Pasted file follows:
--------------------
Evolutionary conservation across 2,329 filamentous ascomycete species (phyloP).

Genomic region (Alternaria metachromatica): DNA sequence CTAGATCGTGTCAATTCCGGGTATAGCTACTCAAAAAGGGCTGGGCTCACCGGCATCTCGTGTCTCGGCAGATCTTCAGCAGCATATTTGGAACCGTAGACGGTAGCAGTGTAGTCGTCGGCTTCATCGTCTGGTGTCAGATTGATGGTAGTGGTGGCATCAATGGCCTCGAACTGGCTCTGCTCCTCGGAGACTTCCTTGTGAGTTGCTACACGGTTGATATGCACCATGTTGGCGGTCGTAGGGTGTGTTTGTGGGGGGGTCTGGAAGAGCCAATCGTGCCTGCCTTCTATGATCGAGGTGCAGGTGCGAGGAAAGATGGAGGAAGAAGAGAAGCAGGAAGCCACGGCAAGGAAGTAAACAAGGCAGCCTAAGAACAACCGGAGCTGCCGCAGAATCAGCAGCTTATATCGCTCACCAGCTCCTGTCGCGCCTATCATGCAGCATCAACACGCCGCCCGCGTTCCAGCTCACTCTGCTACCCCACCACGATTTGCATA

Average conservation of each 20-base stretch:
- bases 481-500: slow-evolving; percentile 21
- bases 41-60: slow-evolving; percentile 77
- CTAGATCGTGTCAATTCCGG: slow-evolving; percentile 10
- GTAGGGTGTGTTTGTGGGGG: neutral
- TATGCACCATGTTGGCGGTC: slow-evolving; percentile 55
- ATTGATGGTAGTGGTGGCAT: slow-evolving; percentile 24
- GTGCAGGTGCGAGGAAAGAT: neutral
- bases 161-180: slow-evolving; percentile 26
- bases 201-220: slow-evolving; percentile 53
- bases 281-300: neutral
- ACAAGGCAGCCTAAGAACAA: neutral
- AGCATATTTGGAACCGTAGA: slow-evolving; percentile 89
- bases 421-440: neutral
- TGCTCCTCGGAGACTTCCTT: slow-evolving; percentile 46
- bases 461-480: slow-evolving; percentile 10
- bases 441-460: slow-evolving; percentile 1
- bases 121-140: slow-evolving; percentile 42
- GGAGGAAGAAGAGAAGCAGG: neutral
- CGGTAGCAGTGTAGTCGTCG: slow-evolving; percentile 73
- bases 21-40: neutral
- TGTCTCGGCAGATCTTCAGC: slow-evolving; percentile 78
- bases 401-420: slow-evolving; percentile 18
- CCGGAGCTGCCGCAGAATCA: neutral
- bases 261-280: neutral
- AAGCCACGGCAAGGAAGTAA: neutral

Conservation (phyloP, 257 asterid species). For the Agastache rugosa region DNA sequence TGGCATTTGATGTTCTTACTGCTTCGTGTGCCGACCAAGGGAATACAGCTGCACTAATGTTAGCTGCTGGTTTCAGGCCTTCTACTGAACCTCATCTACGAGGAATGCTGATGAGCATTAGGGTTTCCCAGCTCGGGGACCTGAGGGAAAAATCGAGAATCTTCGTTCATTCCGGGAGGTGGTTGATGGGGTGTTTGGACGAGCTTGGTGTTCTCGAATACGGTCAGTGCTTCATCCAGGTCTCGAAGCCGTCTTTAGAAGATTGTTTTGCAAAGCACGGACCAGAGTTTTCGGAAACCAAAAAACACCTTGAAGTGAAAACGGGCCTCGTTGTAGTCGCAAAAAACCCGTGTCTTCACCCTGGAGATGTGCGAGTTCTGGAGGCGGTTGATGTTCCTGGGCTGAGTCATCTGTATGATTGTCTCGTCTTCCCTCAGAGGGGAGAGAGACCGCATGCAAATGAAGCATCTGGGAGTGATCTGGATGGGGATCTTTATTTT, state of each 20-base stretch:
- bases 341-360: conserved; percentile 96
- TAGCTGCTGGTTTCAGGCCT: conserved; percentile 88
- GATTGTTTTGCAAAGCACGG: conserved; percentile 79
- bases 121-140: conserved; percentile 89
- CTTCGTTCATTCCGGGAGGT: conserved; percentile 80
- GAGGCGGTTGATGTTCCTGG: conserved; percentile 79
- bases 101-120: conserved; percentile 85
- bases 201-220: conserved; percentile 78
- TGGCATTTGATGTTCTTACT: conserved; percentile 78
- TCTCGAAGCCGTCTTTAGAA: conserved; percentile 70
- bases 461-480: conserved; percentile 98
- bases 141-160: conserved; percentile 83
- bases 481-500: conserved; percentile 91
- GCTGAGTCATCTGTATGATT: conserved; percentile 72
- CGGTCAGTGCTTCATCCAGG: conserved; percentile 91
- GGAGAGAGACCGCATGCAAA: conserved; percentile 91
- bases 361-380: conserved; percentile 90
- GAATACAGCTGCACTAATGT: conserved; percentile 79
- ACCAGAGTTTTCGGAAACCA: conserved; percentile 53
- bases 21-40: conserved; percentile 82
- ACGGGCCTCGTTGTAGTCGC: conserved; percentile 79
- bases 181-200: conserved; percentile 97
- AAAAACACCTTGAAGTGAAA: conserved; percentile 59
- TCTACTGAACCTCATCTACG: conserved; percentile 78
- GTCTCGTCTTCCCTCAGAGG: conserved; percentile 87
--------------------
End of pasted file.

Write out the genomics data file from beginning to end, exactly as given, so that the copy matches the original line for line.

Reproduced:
Evolutionary conservation across 2,329 filamentous ascomycete species (phyloP).

Genomic region (Alternaria metachromatica): DNA sequence CTAGATCGTGTCAATTCCGGGTATAGCTACTCAAAAAGGGCTGGGCTCACCGGCATCTCGTGTCTCGGCAGATCTTCAGCAGCATATTTGGAACCGTAGACGGTAGCAGTGTAGTCGTCGGCTTCATCGTCTGGTGTCAGATTGATGGTAGTGGTGGCATCAATGGCCTCGAACTGGCTCTGCTCCTCGGAGACTTCCTTGTGAGTTGCTACACGGTTGATATGCACCATGTTGGCGGTCGTAGGGTGTGTTTGTGGGGGGGTCTGGAAGAGCCAATCGTGCCTGCCTTCTATGATCGAGGTGCAGGTGCGAGGAAAGATGGAGGAAGAAGAGAAGCAGGAAGCCACGGCAAGGAAGTAAACAAGGCAGCCTAAGAACAACCGGAGCTGCCGCAGAATCAGCAGCTTATATCGCTCACCAGCTCCTGTCGCGCCTATCATGCAGCATCAACACGCCGCCCGCGTTCCAGCTCACTCTGCTACCCCACCACGATTTGCATA

Average conservation of each 20-base stretch:
- bases 481-500: slow-evolving; percentile 21
- bases 41-60: slow-evolving; percentile 77
- CTAGATCGTGTCAATTCCGG: slow-evolving; percentile 10
- GTAGGGTGTGTTTGTGGGGG: neutral
- TATGCACCATGTTGGCGGTC: slow-evolving; percentile 55
- ATTGATGGTAGTGGTGGCAT: slow-evolving; percentile 24
- GTGCAGGTGCGAGGAAAGAT: neutral
- bases 161-180: slow-evolving; percentile 26
- bases 201-220: slow-evolving; percentile 53
- bases 281-300: neutral
- ACAAGGCAGCCTAAGAACAA: neutral
- AGCATATTTGGAACCGTAGA: slow-evolving; percentile 89
- bases 421-440: neutral
- TGCTCCTCGGAGACTTCCTT: slow-evolving; percentile 46
- bases 461-480: slow-evolving; percentile 10
- bases 441-460: slow-evolving; percentile 1
- bases 121-140: slow-evolving; percentile 42
- GGAGGAAGAAGAGAAGCAGG: neutral
- CGGTAGCAGTGTAGTCGTCG: slow-evolving; percentile 73
- bases 21-40: neutral
- TGTCTCGGCAGATCTTCAGC: slow-evolving; percentile 78
- bases 401-420: slow-evolving; percentile 18
- CCGGAGCTGCCGCAGAATCA: neutral
- bases 261-280: neutral
- AAGCCACGGCAAGGAAGTAA: neutral

Conservation (phyloP, 257 asterid species). For the Agastache rugosa region DNA sequence TGGCATTTGATGTTCTTACTGCTTCGTGTGCCGACCAAGGGAATACAGCTGCACTAATGTTAGCTGCTGGTTTCAGGCCTTCTACTGAACCTCATCTACGAGGAATGCTGATGAGCATTAGGGTTTCCCAGCTCGGGGACCTGAGGGAAAAATCGAGAATCTTCGTTCATTCCGGGAGGTGGTTGATGGGGTGTTTGGACGAGCTTGGTGTTCTCGAATACGGTCAGTGCTTCATCCAGGTCTCGAAGCCGTCTTTAGAAGATTGTTTTGCAAAGCACGGACCAGAGTTTTCGGAAACCAAAAAACACCTTGAAGTGAAAACGGGCCTCGTTGTAGTCGCAAAAAACCCGTGTCTTCACCCTGGAGATGTGCGAGTTCTGGAGGCGGTTGATGTTCCTGGGCTGAGTCATCTGTATGATTGTCTCGTCTTCCCTCAGAGGGGAGAGAGACCGCATGCAAATGAAGCATCTGGGAGTGATCTGGATGGGGATCTTTATTTT, state of each 20-base stretch:
- bases 341-360: conserved; percentile 96
- TAGCTGCTGGTTTCAGGCCT: conserved; percentile 88
- GATTGTTTTGCAAAGCACGG: conserved; percentile 79
- bases 121-140: conserved; percentile 89
- CTTCGTTCATTCCGGGAGGT: conserved; percentile 80
- GAGGCGGTTGATGTTCCTGG: conserved; percentile 79
- bases 101-120: conserved; percentile 85
- bases 201-220: conserved; percentile 78
- TGGCATTTGATGTTCTTACT: conserved; percentile 78
- TCTCGAAGCCGTCTTTAGAA: conserved; percentile 70
- bases 461-480: conserved; percentile 98
- bases 141-160: conserved; percentile 83
- bases 481-500: conserved; percentile 91
- GCTGAGTCATCTGTATGATT: conserved; percentile 72
- CGGTCAGTGCTTCATCCAGG: conserved; percentile 91
- GGAGAGAGACCGCATGCAAA: conserved; percentile 91
- bases 361-380: conserved; percentile 90
- GAATACAGCTGCACTAATGT: conserved; percentile 79
- ACCAGAGTTTTCGGAAACCA: conserved; percentile 53
- bases 21-40: conserved; percentile 82
- ACGGGCCTCGTTGTAGTCGC: conserved; percentile 79
- bases 181-200: conserved; percentile 97
- AAAAACACCTTGAAGTGAAA: conserved; percentile 59
- TCTACTGAACCTCATCTACG: conserved; percentile 78
- GTCTCGTCTTCCCTCAGAGG: conserved; percentile 87